Measure to restrict bear-hunting practices fails in Maine
Ending a political battle watched closely by sportsmen across the state and nation, Maine voters on Tuesday were set to defeat a ballot measure that called for a ban on bear-hunting methods, such as feeding the animals pizza, to draw them into the open.
With 60% of state precincts reporting, the measure appeared headed to defeat 53% to 47%.
The so-called Maine Bear Hunting Ban Initiative, which appeared on the ballot as Question 1, asked voters to decide whether to outlaw tactics such as tempting bears with human food -- except to protect property and public safety, or for research.
Maine has unique status in the wildlife world: It’s the only state in the lower 48 where hunters may use methods such as bait, traps and dogs to nab bears.
National hunting groups opposed Question 1, saying it could lead to stiffer hunting rules in other states, while animal-rights activists hoped it would encourage the outlawing of what they called cruel hunting practices nationwide.
Maine hunters often use donuts and pizza to bait the animals, luring them out of the woods and into an open area where they can be shot, according to the group Save Maine’s Bears. The group says the unorthodox hunting method familiarizes bears to humans, which can lead to potentially violent encounters.
Critics of the initiative say too many Maine bears equals one big statewide headache. The state’s Department of Inland Fisheries and Wildlife, which estimates Maine has more than 30,000 black bears, warned that the passage of the measure would prompt bear numbers to soar out of control.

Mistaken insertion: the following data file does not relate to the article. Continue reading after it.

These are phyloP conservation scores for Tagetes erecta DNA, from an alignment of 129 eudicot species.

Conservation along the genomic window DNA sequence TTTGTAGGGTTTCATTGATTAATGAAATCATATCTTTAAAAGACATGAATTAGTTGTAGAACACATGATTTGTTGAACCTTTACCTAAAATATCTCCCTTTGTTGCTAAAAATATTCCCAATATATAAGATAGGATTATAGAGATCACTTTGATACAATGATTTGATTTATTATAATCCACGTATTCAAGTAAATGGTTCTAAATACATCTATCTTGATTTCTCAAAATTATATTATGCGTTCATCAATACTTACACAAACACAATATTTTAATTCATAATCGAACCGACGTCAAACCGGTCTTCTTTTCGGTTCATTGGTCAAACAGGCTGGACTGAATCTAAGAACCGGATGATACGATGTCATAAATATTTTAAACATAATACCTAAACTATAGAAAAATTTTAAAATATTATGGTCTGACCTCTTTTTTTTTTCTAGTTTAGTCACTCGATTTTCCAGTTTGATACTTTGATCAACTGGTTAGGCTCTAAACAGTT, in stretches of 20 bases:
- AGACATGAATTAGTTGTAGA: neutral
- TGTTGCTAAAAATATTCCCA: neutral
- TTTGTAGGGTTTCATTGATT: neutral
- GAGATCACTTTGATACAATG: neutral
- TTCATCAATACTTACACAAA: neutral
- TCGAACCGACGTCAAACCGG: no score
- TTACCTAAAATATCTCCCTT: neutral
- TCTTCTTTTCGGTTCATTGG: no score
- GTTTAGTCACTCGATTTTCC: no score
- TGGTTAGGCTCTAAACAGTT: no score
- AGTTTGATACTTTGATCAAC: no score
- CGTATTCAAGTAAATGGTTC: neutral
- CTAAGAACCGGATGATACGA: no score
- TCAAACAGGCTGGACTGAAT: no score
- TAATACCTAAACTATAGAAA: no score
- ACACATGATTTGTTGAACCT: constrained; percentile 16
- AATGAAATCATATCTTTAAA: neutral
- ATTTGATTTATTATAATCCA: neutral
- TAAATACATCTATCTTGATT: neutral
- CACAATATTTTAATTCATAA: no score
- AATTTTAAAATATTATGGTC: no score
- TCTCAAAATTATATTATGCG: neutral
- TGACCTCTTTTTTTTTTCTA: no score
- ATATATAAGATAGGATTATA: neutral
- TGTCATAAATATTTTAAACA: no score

A judge last month ruled that the agency could use its resources to campaign against Question 1.
While baiting is the most popular bear-hunting method in Maine, two other methods — hounding, or the use of dogs to hunt, and trapping — would also become illegal if the proposition passed.
Although Maine is the only state to allow all three of these practices, 32 other states allow baiting, hounding or both, according to Inland Fisheries and Wildlife.
For a state usually off the nation’s political road map, Maine’s bear measure prompted particular outside interest that included celebrity endorsement and political big-hitters: Comic Bill Maher supported Question 1 while singer Ted Nugent opposed it. Heavy-hitters on the “no” side include the National Rifle Assn., the AFL-CIO and Republican Gov. Paul LePage.
Together, the two sides spent at least $1.6 million on TV advertisements alone.
Twitter: Follow @jglionna for national news.
Get our Essential Politics newsletter
The latest news, analysis and insights from our bureau chiefs in Sacramento and D.C.
You may occasionally receive promotional content from the Los Angeles Times.